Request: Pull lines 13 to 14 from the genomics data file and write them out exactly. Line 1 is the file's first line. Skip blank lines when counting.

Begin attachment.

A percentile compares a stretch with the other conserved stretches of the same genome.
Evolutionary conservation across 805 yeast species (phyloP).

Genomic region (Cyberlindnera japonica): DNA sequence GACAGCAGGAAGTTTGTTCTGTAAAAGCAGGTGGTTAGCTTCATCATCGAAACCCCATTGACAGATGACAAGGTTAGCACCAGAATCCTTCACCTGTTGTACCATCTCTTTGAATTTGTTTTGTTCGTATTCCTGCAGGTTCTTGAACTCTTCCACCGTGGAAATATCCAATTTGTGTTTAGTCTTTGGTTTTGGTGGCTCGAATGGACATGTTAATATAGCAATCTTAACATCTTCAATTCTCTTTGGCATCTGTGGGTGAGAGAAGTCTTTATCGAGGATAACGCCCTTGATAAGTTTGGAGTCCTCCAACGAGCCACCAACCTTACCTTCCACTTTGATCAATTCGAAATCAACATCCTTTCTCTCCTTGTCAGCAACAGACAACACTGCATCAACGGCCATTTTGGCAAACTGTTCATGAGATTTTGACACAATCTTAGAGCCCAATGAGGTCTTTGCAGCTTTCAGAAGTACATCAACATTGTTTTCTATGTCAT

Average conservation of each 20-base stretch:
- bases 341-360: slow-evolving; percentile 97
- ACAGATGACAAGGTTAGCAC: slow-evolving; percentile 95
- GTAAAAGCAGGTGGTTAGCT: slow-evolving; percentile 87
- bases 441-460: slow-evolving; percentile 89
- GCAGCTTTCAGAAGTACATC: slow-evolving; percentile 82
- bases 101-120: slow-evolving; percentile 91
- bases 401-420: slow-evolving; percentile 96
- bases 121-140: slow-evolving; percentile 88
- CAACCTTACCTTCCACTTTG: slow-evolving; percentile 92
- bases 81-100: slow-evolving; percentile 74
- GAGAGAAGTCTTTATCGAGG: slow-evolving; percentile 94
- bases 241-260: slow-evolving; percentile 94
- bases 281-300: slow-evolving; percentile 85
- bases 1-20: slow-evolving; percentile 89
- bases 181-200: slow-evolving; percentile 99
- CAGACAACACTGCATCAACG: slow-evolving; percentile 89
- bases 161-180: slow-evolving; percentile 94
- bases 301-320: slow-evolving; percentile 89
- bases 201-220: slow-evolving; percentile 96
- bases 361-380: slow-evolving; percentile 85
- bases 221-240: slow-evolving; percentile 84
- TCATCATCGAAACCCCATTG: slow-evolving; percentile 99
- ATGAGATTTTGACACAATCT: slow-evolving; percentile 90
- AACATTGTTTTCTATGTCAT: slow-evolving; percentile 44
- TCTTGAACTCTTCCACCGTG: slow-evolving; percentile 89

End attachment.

- CAACCTTACCTTCCACTTTG: slow-evolving; percentile 92
- bases 81-100: slow-evolving; percentile 74